Irrigation: Pradhan Mantri Krishi Sinchai Yojana (PMKSY) provides a sound framework for the expansion of as well as effective use of water in irrigation. NITI Aayog suggests that the impact of the scheme can be greatly enhanced by blending it with asset creating initiatives under MNREGA. It can help undertake lasting and efficient minor irrigation projects such as irrigation tanks. At the same time focus should be on judicious use of water through techniques like System of Rice Intensification and sprinkler and drip irrigation system. Government can provide financial support to install such systems.

Seed Banks: Hybrid seeds are expensive and out of reach of poor farmers. Creating community Seed Banks can reduce dependence on market for seeds. The seed banks not only protect the existing crop varieties but also ensure supply of seeds to the farmer to meet contingency.

PPPs: PPPs could help bring cutting-edge technologies and approaches to India’s agricultural sector. Use of IT and biotech can transform agriculture, raising its production levels and outputs. PPPs focused on getting farmers access to vital information, methodologies and the latest technology to help them in areas such as crop rotation, weather patterns, fertilizer use etc. can revolutionize agriculture and enhance agriculture yields.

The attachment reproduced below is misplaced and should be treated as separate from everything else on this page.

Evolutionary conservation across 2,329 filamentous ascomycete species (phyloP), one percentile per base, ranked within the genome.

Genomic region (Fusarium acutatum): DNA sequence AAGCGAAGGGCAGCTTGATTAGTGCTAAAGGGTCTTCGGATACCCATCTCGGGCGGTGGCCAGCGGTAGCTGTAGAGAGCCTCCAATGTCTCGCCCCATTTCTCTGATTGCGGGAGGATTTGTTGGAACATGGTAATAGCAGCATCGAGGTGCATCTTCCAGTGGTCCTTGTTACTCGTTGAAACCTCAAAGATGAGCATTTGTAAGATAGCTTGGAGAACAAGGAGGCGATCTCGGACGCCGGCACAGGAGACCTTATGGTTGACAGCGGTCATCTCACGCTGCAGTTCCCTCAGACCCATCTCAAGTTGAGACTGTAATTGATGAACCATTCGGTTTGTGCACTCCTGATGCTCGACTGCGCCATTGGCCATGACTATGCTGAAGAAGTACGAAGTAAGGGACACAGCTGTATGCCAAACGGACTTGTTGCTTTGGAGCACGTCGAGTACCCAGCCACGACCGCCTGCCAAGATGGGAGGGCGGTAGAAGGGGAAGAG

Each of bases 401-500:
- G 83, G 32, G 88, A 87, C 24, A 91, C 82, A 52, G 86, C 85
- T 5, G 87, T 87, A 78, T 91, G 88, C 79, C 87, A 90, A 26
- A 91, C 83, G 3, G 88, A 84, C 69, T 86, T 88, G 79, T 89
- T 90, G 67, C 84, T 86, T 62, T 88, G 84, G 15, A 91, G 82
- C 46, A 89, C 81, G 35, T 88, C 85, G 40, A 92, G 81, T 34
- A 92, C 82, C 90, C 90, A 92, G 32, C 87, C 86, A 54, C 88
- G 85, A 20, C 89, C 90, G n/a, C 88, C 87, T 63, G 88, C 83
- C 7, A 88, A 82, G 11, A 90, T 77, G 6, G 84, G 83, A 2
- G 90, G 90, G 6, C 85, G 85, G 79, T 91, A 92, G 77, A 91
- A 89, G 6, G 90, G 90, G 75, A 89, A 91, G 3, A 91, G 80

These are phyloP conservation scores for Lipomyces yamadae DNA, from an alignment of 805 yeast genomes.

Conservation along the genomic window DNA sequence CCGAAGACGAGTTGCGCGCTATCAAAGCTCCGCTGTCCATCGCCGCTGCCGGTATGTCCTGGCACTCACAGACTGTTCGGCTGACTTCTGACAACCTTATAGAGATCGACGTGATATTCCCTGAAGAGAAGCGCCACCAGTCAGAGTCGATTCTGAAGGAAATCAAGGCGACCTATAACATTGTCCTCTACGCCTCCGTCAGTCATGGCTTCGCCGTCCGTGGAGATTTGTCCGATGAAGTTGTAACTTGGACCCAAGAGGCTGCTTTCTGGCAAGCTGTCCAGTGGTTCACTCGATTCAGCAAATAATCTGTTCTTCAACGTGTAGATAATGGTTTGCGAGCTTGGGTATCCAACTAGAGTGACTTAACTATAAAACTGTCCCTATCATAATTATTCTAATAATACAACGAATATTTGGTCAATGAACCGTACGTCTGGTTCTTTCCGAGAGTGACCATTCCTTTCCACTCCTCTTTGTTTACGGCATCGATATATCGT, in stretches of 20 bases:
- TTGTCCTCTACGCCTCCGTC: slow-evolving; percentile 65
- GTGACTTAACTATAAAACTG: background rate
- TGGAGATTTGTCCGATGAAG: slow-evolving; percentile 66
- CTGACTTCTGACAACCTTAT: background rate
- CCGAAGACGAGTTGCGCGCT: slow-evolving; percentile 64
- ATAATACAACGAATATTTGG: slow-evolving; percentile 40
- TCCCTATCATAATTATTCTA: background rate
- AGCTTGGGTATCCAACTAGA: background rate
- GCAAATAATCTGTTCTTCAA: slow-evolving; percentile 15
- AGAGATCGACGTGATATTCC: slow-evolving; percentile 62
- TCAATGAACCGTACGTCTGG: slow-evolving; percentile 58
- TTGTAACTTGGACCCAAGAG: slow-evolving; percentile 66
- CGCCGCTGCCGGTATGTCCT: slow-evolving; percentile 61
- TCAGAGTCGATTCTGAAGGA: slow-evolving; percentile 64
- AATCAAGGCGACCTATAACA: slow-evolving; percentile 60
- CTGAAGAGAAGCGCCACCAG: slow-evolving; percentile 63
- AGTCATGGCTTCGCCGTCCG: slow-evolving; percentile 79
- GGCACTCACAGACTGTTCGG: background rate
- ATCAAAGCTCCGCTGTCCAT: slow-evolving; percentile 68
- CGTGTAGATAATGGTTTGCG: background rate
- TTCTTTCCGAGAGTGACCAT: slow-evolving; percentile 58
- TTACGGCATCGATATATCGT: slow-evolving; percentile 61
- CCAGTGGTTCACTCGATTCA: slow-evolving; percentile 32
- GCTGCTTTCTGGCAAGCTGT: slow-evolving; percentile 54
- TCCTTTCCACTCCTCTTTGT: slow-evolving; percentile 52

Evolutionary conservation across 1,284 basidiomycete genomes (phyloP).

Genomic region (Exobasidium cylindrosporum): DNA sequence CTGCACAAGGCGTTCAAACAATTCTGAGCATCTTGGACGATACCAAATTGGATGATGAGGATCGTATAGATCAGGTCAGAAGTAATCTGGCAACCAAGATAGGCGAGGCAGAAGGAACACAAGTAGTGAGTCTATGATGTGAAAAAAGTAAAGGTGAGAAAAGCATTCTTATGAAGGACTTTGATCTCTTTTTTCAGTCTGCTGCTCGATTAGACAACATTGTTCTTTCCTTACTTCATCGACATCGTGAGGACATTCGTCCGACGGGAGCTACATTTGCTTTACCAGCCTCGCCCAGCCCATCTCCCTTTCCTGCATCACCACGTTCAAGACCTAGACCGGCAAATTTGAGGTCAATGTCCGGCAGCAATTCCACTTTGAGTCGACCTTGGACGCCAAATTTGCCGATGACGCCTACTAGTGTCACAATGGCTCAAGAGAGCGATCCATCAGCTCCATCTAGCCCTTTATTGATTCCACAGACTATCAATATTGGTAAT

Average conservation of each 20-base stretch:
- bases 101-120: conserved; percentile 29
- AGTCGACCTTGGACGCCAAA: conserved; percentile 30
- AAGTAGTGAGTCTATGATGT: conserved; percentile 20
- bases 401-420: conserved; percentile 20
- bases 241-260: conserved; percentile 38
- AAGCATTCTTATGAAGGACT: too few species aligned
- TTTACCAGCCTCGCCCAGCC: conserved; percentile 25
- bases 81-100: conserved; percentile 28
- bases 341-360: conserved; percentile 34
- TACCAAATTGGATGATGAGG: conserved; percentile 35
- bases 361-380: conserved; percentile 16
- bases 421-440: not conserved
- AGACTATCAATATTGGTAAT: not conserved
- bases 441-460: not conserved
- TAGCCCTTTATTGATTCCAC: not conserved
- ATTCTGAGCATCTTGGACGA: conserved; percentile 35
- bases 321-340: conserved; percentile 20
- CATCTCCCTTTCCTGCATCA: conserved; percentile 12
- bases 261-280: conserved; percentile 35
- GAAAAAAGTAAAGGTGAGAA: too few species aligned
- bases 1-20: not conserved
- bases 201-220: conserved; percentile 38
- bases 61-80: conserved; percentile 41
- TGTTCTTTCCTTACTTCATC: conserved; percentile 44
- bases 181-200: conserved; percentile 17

Diversification: Encouraging farmers to diversify to higher value commodities such as fruits, vegetables, flowers, fisheries, animal husbandry and poultry will be a significant factor for higher agricultural growth, particularly in rain-fed areas. Shift into high value commodities such as .

Focus States: Extensive focus has to be placed on States with low agriculture yield in the Eastern region. Rices yields in Eastern States of Assam, Bihar, Chhattisgarh, Jharkhand, Odisha, eastern Uttar Pradesh and West Bengal are 40-50% lower than Punjab. Focused Government intervention through expansion of irrigation, access to seeds, support through MSP and insurance schemes can help transform agriculture in these States.

Conclusion

Improving Agriculture yield will be the major lever to drive growth in the agriculture sector in this decade. At the same time, it assumes importance in the context of rising population and the impacts of impending climate change. The focus should be to increase output not just per unit of land but also with respect to water and fertilizer use. Improved yields will contribute to enhance farm incomes and address rural distress. It will help increase India’s per capita income and facilitate transition towards a developed economy.

Syllabus: GS III, Indian Agriculture

Source: Mint, NITI Aayog, World Bank